One analyst thinks Dick’s Sporting Goods CEO Ed Stack has shown other big retailers exactly what will happen to them if they’re perceived as anti-gun.
Analysts think Dick’s has sent the message that it’s moving away from firearms sales, and those sales are moving elsewhere.
“All Dick’s has done to themselves is alienate their customer base,” said David Almasi, vice president of the National Center for Public Policy Research, whose Free Enterprise Project invests in publicly traded companies and uses its status as a shareholder to advocate for conservative policies.
At the annual meeting of Dick’s shareholders last year, Almasi and Justin Danhof, the head of the Free Enterprise Project, pressed Stack on the company’s decision to raise the minimum age for firearms purchases in the aftermath of the Florida high school shooting, which left 17 dead. He plans to return this year.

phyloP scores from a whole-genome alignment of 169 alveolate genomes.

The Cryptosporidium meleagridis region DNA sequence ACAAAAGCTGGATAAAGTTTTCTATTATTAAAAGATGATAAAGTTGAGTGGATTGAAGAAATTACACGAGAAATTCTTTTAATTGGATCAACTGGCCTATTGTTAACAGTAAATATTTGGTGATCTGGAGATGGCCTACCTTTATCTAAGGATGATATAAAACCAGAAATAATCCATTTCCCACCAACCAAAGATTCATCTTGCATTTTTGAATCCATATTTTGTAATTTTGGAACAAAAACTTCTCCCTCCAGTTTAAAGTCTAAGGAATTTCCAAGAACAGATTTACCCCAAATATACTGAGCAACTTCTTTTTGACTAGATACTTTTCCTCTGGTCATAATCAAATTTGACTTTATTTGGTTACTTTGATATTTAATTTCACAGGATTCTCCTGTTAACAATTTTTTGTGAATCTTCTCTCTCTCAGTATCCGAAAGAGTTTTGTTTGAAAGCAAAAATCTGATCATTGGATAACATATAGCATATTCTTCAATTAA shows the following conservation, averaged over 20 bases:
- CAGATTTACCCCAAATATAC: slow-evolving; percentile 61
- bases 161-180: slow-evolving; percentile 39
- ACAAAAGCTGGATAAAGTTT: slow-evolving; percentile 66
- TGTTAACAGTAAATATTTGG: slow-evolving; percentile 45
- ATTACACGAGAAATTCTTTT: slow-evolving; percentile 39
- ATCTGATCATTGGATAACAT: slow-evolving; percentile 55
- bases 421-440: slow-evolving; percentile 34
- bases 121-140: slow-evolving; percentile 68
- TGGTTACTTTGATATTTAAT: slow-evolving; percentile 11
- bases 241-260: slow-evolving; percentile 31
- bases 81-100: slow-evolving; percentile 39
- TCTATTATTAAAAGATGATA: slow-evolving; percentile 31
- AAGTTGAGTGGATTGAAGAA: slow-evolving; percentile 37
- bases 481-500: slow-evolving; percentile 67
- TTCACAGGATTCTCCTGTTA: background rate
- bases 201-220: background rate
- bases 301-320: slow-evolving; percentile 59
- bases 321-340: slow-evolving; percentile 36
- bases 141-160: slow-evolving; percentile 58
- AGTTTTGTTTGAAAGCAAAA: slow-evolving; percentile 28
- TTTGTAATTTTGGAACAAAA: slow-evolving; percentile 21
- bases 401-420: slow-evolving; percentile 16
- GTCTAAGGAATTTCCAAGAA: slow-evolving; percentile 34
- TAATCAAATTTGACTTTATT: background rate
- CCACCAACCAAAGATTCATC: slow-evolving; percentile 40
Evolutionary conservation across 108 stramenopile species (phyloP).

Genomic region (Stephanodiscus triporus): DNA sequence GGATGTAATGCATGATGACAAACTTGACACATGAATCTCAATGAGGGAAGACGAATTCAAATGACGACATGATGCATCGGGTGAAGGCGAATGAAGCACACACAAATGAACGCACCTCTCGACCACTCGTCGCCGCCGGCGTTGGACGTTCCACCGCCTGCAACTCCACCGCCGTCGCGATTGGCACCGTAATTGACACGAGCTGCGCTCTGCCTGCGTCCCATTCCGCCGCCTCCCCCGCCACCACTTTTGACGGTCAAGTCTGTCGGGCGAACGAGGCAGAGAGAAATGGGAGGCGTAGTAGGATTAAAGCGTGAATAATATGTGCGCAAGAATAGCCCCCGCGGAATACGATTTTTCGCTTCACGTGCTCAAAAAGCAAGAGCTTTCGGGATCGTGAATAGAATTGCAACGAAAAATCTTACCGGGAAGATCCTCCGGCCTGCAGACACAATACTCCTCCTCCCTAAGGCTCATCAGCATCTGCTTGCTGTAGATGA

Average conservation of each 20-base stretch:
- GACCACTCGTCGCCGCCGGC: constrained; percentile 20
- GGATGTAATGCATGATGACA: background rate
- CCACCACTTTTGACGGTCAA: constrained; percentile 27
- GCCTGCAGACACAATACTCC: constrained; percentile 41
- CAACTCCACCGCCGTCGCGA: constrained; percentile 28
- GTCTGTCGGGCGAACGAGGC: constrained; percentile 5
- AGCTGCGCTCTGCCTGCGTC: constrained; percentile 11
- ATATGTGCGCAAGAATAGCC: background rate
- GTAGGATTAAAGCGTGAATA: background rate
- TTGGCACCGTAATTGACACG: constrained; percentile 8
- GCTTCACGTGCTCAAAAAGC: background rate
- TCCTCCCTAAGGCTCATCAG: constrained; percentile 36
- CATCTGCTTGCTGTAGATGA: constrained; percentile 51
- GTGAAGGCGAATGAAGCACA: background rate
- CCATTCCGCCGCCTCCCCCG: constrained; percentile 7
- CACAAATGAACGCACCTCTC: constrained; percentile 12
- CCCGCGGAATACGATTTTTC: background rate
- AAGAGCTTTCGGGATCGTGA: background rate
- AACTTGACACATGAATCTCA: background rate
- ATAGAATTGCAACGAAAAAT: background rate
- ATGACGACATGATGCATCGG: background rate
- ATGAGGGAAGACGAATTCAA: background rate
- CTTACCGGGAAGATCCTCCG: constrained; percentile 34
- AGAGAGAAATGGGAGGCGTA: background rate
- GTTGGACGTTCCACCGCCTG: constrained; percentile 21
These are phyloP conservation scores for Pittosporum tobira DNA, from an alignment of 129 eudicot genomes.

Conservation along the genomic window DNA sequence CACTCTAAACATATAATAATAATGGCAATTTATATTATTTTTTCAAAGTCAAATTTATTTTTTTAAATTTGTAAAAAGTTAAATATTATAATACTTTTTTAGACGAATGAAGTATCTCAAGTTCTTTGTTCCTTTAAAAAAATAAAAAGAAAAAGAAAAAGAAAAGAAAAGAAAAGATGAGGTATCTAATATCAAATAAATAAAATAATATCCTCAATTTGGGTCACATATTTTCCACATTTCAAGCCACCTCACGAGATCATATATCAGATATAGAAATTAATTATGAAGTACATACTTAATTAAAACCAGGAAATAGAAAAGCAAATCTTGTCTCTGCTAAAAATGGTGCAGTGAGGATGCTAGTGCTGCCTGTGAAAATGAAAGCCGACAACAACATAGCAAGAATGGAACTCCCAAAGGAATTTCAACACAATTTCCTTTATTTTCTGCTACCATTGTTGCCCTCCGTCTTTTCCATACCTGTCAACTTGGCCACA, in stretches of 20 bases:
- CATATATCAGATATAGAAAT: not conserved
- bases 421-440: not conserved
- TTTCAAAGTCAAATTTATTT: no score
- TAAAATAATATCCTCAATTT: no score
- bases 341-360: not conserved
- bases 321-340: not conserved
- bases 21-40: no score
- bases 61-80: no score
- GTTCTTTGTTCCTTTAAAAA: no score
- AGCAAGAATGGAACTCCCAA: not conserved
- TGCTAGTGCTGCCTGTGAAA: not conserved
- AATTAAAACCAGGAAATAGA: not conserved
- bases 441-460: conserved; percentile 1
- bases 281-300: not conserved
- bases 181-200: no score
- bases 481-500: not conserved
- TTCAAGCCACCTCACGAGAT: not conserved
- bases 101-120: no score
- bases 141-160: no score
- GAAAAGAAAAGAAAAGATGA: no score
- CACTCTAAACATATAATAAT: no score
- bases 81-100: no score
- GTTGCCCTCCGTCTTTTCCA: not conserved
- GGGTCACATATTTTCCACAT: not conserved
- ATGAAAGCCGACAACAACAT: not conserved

In the meantime, Almasi doesn’t expect stores like Bass Pro, Gander Outdoor or Walmart, which has more than 5,000 U.S. stores, to stop selling guns or ammunition. Cabela’s megastore in Gainesville, Va., has the Second Amendment’s guarantee of the right to bear arms etched in its walls, he noted.
“If anything, these other companies now have a clear warning of what will happen to them” if they take actions perceived as unfriendly by gun rights advocates, Almasi told the Washington Examiner.
– James Langford in Where can you buy guns if Dick’s stops selling them? Almost anywhere